Southampton’s model has never been under as much pressure
Club have been set up for the long term but this season’s nosedive has forced them into drastic action and to re-examine the guiding principles that have served them so well
You get the impression that plenty have been hoping for Southampton finally to find themselves in this position, stuck in the relegation whirlpool and forced to make the kind of late-season decisions about sacking managers that they usually see less well-run clubs confront at this time of year.
After all, before Leicester City’s miracle of 2015-2016, there was Southampton, embarrassing all those managers and owners who said that, with the best will in the world, your league position was about your wage budget and not much else. They sold £100 million-worth of players in the summer of 2014, lost their manager Mauricio Pochettino and finished one place higher, seventh, the following May – and always the contention has been that a club cannot simply keep doing this.
Of course, the reality is that there is no real alternative when players are being courted by Champions League clubs, and although some like Sadio Mane, Morgan Schneiderlin and most recently Virgil van Dijk were kept one year longer than the players would have preferred, the final outcome was inevitable.
Southampton’s most sought-after players were never going to sign new contracts, and so the trick is choosing the moment for peak value and then trying to restart the whole process again. The same goes for the managers, at a club which lost two in succession in Pochettino and then Ronald Koeman to bigger, wealthier rivals – both of whom represented ideal figures for the club’s particular moment in history.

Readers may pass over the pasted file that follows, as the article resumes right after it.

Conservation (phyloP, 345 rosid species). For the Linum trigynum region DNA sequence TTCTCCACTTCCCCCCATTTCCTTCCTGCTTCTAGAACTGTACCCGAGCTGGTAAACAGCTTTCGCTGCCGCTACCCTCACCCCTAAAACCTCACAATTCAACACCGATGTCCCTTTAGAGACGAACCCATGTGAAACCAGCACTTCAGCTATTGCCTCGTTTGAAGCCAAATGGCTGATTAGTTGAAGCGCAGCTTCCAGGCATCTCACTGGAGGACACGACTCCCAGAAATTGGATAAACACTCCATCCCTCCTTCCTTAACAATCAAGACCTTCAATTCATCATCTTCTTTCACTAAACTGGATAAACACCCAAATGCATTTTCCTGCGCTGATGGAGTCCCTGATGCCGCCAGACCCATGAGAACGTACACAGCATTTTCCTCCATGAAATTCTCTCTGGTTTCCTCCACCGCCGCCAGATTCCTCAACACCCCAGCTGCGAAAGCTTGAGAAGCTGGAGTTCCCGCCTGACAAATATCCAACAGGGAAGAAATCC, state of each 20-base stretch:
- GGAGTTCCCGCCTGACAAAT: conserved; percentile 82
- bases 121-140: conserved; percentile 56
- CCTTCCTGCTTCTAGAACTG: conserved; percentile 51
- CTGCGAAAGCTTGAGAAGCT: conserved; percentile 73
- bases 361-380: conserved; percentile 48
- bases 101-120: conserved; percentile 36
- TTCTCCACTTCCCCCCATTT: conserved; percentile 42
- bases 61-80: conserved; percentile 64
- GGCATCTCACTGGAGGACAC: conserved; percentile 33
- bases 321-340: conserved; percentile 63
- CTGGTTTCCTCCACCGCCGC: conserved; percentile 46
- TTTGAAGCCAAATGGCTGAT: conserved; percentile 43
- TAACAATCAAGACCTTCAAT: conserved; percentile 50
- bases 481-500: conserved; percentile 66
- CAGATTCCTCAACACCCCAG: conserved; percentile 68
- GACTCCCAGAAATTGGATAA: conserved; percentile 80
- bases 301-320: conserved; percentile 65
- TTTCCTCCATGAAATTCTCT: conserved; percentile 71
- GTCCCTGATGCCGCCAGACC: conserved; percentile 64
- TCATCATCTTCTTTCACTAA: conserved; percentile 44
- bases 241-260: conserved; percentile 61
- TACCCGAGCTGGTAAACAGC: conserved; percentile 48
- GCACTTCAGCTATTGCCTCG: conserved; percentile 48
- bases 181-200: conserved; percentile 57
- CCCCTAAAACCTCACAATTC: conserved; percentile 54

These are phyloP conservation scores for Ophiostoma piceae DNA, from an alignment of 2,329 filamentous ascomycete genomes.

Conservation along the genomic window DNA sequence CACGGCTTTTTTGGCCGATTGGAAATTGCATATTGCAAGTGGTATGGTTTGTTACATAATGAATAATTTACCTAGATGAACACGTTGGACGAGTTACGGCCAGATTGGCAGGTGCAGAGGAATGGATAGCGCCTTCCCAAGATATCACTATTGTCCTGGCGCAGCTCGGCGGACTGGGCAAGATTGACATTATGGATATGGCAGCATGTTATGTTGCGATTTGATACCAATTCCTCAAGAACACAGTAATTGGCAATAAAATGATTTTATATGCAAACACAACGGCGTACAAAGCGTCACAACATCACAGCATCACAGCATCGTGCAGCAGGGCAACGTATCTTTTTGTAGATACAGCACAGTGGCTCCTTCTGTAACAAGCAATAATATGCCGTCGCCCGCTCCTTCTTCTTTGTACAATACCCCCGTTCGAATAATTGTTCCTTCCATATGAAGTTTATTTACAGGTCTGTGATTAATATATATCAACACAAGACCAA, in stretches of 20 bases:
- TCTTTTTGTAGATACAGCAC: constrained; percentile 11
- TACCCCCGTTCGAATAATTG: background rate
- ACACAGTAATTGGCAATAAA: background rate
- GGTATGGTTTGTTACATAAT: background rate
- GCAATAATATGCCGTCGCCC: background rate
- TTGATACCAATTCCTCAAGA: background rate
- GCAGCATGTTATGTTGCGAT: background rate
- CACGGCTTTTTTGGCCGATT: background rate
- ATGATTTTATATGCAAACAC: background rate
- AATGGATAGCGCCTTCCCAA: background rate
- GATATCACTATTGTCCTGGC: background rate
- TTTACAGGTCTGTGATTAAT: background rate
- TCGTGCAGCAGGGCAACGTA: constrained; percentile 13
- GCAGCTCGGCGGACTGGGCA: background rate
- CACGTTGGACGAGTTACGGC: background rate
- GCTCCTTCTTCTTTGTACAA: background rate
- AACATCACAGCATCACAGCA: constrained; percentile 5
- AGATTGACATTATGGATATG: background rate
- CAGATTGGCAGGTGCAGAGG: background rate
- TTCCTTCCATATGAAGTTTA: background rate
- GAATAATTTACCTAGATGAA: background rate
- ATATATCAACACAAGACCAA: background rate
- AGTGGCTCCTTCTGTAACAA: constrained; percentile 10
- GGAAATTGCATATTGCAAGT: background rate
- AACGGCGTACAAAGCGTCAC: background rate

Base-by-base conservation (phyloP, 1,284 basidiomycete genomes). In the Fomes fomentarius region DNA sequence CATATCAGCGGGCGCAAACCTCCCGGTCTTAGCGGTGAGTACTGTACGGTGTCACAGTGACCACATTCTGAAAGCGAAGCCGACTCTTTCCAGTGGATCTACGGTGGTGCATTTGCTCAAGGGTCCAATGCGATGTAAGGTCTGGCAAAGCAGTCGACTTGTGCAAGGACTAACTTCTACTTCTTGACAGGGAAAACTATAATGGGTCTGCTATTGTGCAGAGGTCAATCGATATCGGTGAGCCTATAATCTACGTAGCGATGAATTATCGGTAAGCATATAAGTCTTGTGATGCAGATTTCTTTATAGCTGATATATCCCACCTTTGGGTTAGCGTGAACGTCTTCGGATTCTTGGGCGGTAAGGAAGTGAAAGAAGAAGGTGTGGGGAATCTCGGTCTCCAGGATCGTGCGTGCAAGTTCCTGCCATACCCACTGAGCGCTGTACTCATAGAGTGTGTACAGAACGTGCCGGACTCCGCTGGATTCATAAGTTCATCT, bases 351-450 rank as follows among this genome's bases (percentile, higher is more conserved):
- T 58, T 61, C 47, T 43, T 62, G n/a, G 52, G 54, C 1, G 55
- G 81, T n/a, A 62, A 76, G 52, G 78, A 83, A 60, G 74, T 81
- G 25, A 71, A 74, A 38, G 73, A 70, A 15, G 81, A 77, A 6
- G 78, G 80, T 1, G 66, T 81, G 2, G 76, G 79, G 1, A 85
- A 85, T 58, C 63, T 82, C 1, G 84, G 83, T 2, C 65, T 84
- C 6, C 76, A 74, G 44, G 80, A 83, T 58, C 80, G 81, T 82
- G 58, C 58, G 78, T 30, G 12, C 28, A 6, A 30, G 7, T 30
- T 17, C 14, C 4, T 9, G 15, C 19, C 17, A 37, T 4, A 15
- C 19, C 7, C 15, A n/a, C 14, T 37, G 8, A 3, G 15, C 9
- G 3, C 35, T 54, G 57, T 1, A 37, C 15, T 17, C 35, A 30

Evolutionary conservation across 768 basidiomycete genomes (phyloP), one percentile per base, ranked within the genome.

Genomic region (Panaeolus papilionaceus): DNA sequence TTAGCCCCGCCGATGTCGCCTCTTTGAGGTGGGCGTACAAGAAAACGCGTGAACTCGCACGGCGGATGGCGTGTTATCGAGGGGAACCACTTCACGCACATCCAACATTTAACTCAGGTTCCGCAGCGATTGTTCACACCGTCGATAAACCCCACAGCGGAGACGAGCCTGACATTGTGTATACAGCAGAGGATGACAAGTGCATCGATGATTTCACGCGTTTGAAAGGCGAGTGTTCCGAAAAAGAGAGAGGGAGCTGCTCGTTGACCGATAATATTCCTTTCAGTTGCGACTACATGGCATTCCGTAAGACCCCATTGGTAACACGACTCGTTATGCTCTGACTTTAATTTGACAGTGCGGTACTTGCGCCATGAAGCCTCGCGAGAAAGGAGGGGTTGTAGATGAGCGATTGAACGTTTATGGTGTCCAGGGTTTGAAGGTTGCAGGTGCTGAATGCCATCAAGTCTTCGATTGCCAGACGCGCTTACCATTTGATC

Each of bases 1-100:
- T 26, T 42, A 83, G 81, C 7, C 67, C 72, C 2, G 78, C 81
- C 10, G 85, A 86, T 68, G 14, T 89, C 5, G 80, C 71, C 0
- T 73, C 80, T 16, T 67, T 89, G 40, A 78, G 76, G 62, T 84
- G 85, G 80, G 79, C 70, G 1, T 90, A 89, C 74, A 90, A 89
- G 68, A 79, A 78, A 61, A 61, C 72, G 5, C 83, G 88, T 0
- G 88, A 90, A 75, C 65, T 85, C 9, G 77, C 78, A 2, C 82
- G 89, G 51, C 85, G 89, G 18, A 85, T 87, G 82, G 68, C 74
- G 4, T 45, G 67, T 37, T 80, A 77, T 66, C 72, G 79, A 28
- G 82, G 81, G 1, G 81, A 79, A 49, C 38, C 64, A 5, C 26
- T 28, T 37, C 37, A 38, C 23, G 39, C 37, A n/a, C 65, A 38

Mauricio Pellegrino, sacked on Monday, was given all the time the club could afford him before they feared for their Premier League status. His predecessor Claude Puel was sacked because Saints feared a similar decline under him, and one way or another they have got it.
There are few clubs obliged to cope with so much change as Southampton, who were long placed between the ruthlessly acquisitive
League’s mediocre rump of teams. Mark Hughes (left) takes charge today in the FA Cup quarter-final against Wigan Athletic with a squad that the club themselves believe to be as strong as any other, in which all fees, with the current exception of the £75million for Van Dijk in January, have been reinvested. The plan that got them to seventh in the Premier League, and a place in Europe, has worked well in the past and there remains faith in it.
The fundamental problem with Pellegrino was a tendency towards cautiousness that affects some managers who play attacking football elsewhere and then get spooked by the strength of competition in the Premier League. While Koeman’s natural confidence suited Saints well, Pellegrino retreated. The chief complaint was his unwillingness to play two strikers in any tactical guise, and in that his limiting of Manolo Gabbiadini’s game time.
The best Saints teams under Pochettino and then Koeman played with the handbrake off and it suited them – in fact, the general consensus is that the club have never invested more in higher-quality attacking